1300 HS Seats FAQs

May 10, 2018:

The data on this page was gathered, analyzed and presented throughout the 2016-2017 school year. On June 30, 2017, the School Board voted to create 500-600 new high school seats at the Education Center and 700-800 new high school seats on the Career Center campus. For more information on the new high schools to be placed on the Career Center campus, click here.

Frequently Asked Questions

Please also refer to the Analysis page for additional information.


Q. Where will money come from for structured parking?

A. Current cost assumptions do not include structured parking. The number of seats may be reduced or the timeline extended if structured parking is required to be built within existing funding.


Q. Is there more CIP funding coming available over the ten year period?

A. $103.5 million will be available between now and Fall 2022; an additional $17.75 million will be available by Fall 2024, and an additional $25.21 million will be available by Fall 2026 (bonds are sold annually).  Possible future funding would be part of upcoming Capital Improvement Plan (CIP) discussions.


Q. Is there sufficient funding to decide to build a fourth HS now that would open in Fall 2022?

A. $103.5 million is the funding available to provide an additional 1,300 high school seats by Fall 2022.

  • Our most recent high school, Wakefield, cost $115 million and was built to accommodate approximately 1,900 students with extensive fields and on-grade parking.
  • Construction costs have escalated since Wakefield was completed in Fall 2013 and a new high school would likely require structured parking; based on this, it would appear that $103.5 million is insufficient to construct a new high school to open in 2022.


Q. What is the current $12.75 million at the Career Center for?

A. The $12.75 million in the FY 2017-26 Capital Improvement Plan (CIP) for the Career Center is to provide capacity for up to 600 Arlington Tech students and to plan for further phased construction at the site.


Q. What is an Early College program?

A. “Early College” is defined as a small school that would provide high school academic content along with access to college credit classes.  Students typically graduate with an associate’s degree and high school diploma.  More details can be found in the Advisory Council on Instruction (ACI) Annual Report identifying instructional options.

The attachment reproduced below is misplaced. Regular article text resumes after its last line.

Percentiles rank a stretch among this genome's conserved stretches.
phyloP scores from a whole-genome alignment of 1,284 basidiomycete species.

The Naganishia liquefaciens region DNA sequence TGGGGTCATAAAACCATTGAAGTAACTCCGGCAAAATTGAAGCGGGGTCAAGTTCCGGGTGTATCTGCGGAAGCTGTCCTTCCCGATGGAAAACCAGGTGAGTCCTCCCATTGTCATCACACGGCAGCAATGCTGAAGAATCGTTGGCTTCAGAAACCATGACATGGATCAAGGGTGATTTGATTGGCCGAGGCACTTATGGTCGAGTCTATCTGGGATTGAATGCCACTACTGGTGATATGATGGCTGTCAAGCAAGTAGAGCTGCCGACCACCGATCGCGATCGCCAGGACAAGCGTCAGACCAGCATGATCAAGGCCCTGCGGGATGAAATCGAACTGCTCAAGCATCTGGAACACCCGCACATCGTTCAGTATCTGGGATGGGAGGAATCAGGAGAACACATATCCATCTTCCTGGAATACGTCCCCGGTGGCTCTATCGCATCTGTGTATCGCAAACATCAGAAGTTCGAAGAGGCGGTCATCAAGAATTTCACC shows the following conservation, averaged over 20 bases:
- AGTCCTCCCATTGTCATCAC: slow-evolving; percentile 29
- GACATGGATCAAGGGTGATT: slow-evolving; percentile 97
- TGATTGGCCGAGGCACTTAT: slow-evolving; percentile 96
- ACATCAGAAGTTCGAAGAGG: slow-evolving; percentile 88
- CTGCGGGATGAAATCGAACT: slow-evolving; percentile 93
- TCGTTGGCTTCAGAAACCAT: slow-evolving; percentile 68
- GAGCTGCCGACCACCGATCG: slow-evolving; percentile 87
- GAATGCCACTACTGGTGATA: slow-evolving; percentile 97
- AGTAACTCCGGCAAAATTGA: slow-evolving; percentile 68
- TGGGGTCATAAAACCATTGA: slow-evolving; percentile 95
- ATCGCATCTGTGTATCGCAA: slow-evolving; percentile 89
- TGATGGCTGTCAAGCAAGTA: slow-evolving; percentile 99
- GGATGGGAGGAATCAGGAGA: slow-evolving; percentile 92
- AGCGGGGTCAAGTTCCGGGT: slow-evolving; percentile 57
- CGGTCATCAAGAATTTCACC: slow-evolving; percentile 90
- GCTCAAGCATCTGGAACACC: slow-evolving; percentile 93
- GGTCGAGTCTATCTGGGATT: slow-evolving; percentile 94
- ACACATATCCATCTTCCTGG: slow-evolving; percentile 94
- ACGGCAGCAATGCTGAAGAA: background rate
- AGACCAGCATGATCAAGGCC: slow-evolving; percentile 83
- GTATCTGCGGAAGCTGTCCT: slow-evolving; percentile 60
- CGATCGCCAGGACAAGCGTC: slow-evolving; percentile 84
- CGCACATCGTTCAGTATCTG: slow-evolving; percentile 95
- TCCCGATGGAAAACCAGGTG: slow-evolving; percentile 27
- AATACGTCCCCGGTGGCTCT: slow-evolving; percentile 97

Q. Will the Career Center be an option school?

A. There are different alternatives, including an option program and a neighborhood school, that could be considered at the Career Center.  While several options are possible, he location and student population do make the site ideal for a walkable neighborhood school.  If it became a neighborhood school, Arlington Tech would remain as a countywide option program within the school, similar to the county wide International Baccalaureate program at Washington-Lee.

Q. Will an expanded Career Center include an aquatics center?

A. An aquatics center could be provided at the Career Center if funding were available.


Q. How will  field space at Career Center be managed?

A. At least one synthetic turf field could be created if a parking structure was constructed in the existing parking lot. There are two options for the parking structure:  above grade with the field on top, or below grade with the field at grade level on top. A parking structure below grade is likely to cost more than a parking structure above grade.